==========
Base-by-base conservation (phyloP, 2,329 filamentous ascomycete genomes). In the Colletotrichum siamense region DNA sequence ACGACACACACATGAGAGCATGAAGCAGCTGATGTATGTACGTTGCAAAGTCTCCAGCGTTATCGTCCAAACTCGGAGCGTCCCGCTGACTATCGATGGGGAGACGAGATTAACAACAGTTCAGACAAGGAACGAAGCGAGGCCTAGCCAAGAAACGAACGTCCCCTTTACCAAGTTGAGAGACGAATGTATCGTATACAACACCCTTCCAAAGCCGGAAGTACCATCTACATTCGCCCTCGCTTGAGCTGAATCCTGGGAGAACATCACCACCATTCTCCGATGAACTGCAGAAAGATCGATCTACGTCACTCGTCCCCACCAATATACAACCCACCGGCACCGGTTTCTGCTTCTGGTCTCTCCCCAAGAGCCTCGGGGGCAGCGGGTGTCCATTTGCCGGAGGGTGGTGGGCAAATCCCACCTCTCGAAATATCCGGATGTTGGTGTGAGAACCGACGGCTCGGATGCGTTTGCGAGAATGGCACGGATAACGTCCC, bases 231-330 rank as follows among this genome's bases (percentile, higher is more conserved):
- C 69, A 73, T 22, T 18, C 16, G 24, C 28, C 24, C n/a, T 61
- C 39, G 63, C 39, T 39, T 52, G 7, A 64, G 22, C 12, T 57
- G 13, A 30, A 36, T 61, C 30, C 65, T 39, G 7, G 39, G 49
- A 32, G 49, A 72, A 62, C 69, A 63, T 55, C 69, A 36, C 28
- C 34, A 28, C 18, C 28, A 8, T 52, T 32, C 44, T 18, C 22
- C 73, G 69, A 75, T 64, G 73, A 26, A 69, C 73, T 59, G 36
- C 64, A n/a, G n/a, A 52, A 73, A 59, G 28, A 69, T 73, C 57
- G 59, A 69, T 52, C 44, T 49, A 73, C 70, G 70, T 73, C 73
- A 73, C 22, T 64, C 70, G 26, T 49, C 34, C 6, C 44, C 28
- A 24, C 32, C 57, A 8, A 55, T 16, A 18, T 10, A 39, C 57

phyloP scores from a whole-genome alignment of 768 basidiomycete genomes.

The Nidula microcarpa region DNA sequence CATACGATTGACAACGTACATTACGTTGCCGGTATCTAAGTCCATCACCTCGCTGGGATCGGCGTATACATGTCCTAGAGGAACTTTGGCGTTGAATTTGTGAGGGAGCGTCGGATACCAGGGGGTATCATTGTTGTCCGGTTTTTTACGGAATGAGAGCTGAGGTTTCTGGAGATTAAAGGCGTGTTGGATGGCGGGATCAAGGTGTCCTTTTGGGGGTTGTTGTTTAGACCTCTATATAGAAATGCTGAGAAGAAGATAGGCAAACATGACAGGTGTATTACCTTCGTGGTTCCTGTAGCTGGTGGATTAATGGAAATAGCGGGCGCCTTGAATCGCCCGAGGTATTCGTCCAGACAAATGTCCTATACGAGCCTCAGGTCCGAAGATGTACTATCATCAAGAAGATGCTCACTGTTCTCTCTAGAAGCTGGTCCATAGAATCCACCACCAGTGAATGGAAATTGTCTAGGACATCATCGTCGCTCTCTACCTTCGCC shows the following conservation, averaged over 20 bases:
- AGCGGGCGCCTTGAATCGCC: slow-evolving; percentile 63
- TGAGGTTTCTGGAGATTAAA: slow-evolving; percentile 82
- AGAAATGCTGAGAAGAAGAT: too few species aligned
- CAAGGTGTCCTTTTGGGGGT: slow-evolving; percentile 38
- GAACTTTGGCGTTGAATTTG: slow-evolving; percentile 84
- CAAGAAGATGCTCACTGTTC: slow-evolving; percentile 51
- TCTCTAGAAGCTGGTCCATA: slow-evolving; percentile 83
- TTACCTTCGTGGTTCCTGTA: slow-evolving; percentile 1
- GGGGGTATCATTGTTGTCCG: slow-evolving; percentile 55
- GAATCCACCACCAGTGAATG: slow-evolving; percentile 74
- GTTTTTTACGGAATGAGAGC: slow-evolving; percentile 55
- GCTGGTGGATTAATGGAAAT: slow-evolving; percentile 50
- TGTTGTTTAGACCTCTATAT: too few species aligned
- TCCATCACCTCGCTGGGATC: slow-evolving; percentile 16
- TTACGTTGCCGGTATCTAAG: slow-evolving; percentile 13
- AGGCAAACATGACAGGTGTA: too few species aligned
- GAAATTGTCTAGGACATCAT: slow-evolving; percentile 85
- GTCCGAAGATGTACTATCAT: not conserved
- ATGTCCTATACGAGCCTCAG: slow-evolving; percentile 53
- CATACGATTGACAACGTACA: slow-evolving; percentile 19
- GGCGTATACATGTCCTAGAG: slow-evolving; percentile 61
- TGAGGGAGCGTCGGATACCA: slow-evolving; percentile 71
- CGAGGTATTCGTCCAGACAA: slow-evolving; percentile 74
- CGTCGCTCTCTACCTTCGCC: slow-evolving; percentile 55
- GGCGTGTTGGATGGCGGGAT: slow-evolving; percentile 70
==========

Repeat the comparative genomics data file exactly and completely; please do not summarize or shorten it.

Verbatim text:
Base-by-base conservation (phyloP, 2,329 filamentous ascomycete genomes). In the Colletotrichum siamense region DNA sequence ACGACACACACATGAGAGCATGAAGCAGCTGATGTATGTACGTTGCAAAGTCTCCAGCGTTATCGTCCAAACTCGGAGCGTCCCGCTGACTATCGATGGGGAGACGAGATTAACAACAGTTCAGACAAGGAACGAAGCGAGGCCTAGCCAAGAAACGAACGTCCCCTTTACCAAGTTGAGAGACGAATGTATCGTATACAACACCCTTCCAAAGCCGGAAGTACCATCTACATTCGCCCTCGCTTGAGCTGAATCCTGGGAGAACATCACCACCATTCTCCGATGAACTGCAGAAAGATCGATCTACGTCACTCGTCCCCACCAATATACAACCCACCGGCACCGGTTTCTGCTTCTGGTCTCTCCCCAAGAGCCTCGGGGGCAGCGGGTGTCCATTTGCCGGAGGGTGGTGGGCAAATCCCACCTCTCGAAATATCCGGATGTTGGTGTGAGAACCGACGGCTCGGATGCGTTTGCGAGAATGGCACGGATAACGTCCC, bases 231-330 rank as follows among this genome's bases (percentile, higher is more conserved):
- C 69, A 73, T 22, T 18, C 16, G 24, C 28, C 24, C n/a, T 61
- C 39, G 63, C 39, T 39, T 52, G 7, A 64, G 22, C 12, T 57
- G 13, A 30, A 36, T 61, C 30, C 65, T 39, G 7, G 39, G 49
- A 32, G 49, A 72, A 62, C 69, A 63, T 55, C 69, A 36, C 28
- C 34, A 28, C 18, C 28, A 8, T 52, T 32, C 44, T 18, C 22
- C 73, G 69, A 75, T 64, G 73, A 26, A 69, C 73, T 59, G 36
- C 64, A n/a, G n/a, A 52, A 73, A 59, G 28, A 69, T 73, C 57
- G 59, A 69, T 52, C 44, T 49, A 73, C 70, G 70, T 73, C 73
- A 73, C 22, T 64, C 70, G 26, T 49, C 34, C 6, C 44, C 28
- A 24, C 32, C 57, A 8, A 55, T 16, A 18, T 10, A 39, C 57

phyloP scores from a whole-genome alignment of 768 basidiomycete genomes.

The Nidula microcarpa region DNA sequence CATACGATTGACAACGTACATTACGTTGCCGGTATCTAAGTCCATCACCTCGCTGGGATCGGCGTATACATGTCCTAGAGGAACTTTGGCGTTGAATTTGTGAGGGAGCGTCGGATACCAGGGGGTATCATTGTTGTCCGGTTTTTTACGGAATGAGAGCTGAGGTTTCTGGAGATTAAAGGCGTGTTGGATGGCGGGATCAAGGTGTCCTTTTGGGGGTTGTTGTTTAGACCTCTATATAGAAATGCTGAGAAGAAGATAGGCAAACATGACAGGTGTATTACCTTCGTGGTTCCTGTAGCTGGTGGATTAATGGAAATAGCGGGCGCCTTGAATCGCCCGAGGTATTCGTCCAGACAAATGTCCTATACGAGCCTCAGGTCCGAAGATGTACTATCATCAAGAAGATGCTCACTGTTCTCTCTAGAAGCTGGTCCATAGAATCCACCACCAGTGAATGGAAATTGTCTAGGACATCATCGTCGCTCTCTACCTTCGCC shows the following conservation, averaged over 20 bases:
- AGCGGGCGCCTTGAATCGCC: slow-evolving; percentile 63
- TGAGGTTTCTGGAGATTAAA: slow-evolving; percentile 82
- AGAAATGCTGAGAAGAAGAT: too few species aligned
- CAAGGTGTCCTTTTGGGGGT: slow-evolving; percentile 38
- GAACTTTGGCGTTGAATTTG: slow-evolving; percentile 84
- CAAGAAGATGCTCACTGTTC: slow-evolving; percentile 51
- TCTCTAGAAGCTGGTCCATA: slow-evolving; percentile 83
- TTACCTTCGTGGTTCCTGTA: slow-evolving; percentile 1
- GGGGGTATCATTGTTGTCCG: slow-evolving; percentile 55
- GAATCCACCACCAGTGAATG: slow-evolving; percentile 74
- GTTTTTTACGGAATGAGAGC: slow-evolving; percentile 55
- GCTGGTGGATTAATGGAAAT: slow-evolving; percentile 50
- TGTTGTTTAGACCTCTATAT: too few species aligned
- TCCATCACCTCGCTGGGATC: slow-evolving; percentile 16
- TTACGTTGCCGGTATCTAAG: slow-evolving; percentile 13
- AGGCAAACATGACAGGTGTA: too few species aligned
- GAAATTGTCTAGGACATCAT: slow-evolving; percentile 85
- GTCCGAAGATGTACTATCAT: not conserved
- ATGTCCTATACGAGCCTCAG: slow-evolving; percentile 53
- CATACGATTGACAACGTACA: slow-evolving; percentile 19
- GGCGTATACATGTCCTAGAG: slow-evolving; percentile 61
- TGAGGGAGCGTCGGATACCA: slow-evolving; percentile 71
- CGAGGTATTCGTCCAGACAA: slow-evolving; percentile 74
- CGTCGCTCTCTACCTTCGCC: slow-evolving; percentile 55
- GGCGTGTTGGATGGCGGGAT: slow-evolving; percentile 70